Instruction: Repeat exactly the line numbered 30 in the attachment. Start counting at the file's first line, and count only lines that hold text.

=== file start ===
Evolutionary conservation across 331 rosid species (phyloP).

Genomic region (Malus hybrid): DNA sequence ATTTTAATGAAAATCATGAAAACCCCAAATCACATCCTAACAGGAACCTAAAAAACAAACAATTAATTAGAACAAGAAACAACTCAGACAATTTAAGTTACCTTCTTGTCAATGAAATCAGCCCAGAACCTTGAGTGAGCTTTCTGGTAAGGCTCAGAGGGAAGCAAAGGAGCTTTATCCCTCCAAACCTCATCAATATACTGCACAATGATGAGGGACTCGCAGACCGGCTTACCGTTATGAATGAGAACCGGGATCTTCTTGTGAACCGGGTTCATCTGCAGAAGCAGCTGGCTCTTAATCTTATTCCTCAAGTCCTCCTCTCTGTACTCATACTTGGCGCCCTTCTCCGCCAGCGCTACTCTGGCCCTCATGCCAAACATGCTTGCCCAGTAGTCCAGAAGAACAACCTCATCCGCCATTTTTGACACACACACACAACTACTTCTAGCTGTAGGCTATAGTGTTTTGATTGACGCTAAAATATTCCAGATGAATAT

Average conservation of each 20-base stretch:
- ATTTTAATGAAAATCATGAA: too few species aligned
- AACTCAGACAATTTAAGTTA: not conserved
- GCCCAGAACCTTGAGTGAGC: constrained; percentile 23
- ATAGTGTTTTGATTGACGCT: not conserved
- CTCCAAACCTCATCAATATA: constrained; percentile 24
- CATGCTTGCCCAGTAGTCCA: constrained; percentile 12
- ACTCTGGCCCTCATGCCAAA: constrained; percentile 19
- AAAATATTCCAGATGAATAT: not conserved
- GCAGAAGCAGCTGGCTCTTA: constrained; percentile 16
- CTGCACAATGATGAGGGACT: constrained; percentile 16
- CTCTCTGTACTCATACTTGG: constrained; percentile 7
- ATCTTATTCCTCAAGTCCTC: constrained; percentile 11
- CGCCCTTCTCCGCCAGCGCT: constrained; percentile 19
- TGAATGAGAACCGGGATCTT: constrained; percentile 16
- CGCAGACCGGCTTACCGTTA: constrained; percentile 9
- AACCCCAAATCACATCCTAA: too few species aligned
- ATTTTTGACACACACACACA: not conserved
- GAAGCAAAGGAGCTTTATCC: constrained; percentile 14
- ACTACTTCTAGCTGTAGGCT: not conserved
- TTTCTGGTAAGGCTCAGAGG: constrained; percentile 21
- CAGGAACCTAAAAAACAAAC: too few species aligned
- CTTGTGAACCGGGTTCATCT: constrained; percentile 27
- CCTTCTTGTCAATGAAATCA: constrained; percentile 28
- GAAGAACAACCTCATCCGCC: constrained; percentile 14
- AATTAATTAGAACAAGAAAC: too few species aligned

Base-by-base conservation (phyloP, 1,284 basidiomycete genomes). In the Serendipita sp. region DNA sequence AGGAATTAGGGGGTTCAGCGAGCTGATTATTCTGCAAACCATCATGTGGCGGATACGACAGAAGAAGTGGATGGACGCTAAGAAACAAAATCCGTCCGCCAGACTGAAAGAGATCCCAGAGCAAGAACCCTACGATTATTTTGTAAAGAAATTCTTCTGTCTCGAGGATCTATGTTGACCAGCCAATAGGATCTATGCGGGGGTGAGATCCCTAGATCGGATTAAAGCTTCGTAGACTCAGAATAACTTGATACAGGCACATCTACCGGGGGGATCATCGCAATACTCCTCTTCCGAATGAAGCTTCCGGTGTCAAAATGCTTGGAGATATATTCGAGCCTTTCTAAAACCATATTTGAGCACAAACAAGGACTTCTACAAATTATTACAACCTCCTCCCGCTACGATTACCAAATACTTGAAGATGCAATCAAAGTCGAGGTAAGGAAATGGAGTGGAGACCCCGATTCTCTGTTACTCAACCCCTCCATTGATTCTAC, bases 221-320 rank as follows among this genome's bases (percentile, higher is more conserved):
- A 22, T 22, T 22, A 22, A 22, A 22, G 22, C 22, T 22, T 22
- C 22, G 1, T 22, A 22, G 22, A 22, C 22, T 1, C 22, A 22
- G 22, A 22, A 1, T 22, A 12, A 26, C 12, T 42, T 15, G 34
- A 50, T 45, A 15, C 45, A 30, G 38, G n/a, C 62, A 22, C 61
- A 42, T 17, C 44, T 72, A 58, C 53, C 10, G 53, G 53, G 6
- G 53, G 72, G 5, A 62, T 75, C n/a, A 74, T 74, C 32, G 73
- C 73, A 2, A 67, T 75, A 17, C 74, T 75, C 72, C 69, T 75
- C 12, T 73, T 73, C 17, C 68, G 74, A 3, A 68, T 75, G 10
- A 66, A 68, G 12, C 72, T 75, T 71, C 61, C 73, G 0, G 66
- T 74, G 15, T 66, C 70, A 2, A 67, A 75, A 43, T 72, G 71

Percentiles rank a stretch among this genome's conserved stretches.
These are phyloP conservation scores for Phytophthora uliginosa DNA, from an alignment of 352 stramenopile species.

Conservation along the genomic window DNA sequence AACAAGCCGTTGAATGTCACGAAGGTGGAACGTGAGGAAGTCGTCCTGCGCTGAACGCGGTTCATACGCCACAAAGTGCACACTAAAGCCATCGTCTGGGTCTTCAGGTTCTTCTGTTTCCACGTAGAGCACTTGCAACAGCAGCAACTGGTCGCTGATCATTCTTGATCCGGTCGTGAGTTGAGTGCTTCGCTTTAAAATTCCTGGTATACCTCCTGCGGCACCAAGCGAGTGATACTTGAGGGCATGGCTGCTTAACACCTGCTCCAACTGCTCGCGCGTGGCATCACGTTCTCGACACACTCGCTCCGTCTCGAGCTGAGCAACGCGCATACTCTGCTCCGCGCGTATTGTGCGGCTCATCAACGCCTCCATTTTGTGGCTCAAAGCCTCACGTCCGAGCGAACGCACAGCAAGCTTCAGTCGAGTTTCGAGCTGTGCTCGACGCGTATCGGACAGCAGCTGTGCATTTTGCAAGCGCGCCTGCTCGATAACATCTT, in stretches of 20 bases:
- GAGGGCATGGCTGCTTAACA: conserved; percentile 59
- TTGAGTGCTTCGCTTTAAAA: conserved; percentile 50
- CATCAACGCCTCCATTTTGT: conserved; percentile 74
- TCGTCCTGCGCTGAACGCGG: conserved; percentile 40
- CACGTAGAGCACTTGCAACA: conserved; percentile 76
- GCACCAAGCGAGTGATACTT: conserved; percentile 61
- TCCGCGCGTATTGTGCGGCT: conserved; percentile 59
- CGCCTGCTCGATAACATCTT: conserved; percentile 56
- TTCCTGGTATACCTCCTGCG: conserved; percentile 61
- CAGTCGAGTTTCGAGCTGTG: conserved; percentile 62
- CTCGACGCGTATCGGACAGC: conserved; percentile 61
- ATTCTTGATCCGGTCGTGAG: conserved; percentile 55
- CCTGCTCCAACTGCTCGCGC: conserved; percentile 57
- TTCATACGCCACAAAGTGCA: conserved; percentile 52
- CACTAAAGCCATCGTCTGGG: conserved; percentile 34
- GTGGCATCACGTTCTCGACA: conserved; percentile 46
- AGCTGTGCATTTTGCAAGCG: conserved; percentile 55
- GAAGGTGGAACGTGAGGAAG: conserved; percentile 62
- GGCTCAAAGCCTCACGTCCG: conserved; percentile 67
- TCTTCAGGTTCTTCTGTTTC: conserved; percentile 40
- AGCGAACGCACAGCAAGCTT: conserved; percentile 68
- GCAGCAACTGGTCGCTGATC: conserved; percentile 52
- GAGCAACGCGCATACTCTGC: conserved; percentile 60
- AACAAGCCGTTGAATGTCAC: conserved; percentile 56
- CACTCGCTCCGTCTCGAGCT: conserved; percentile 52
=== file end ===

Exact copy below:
- A 22, T 22, T 22, A 22, A 22, A 22, G 22, C 22, T 22, T 22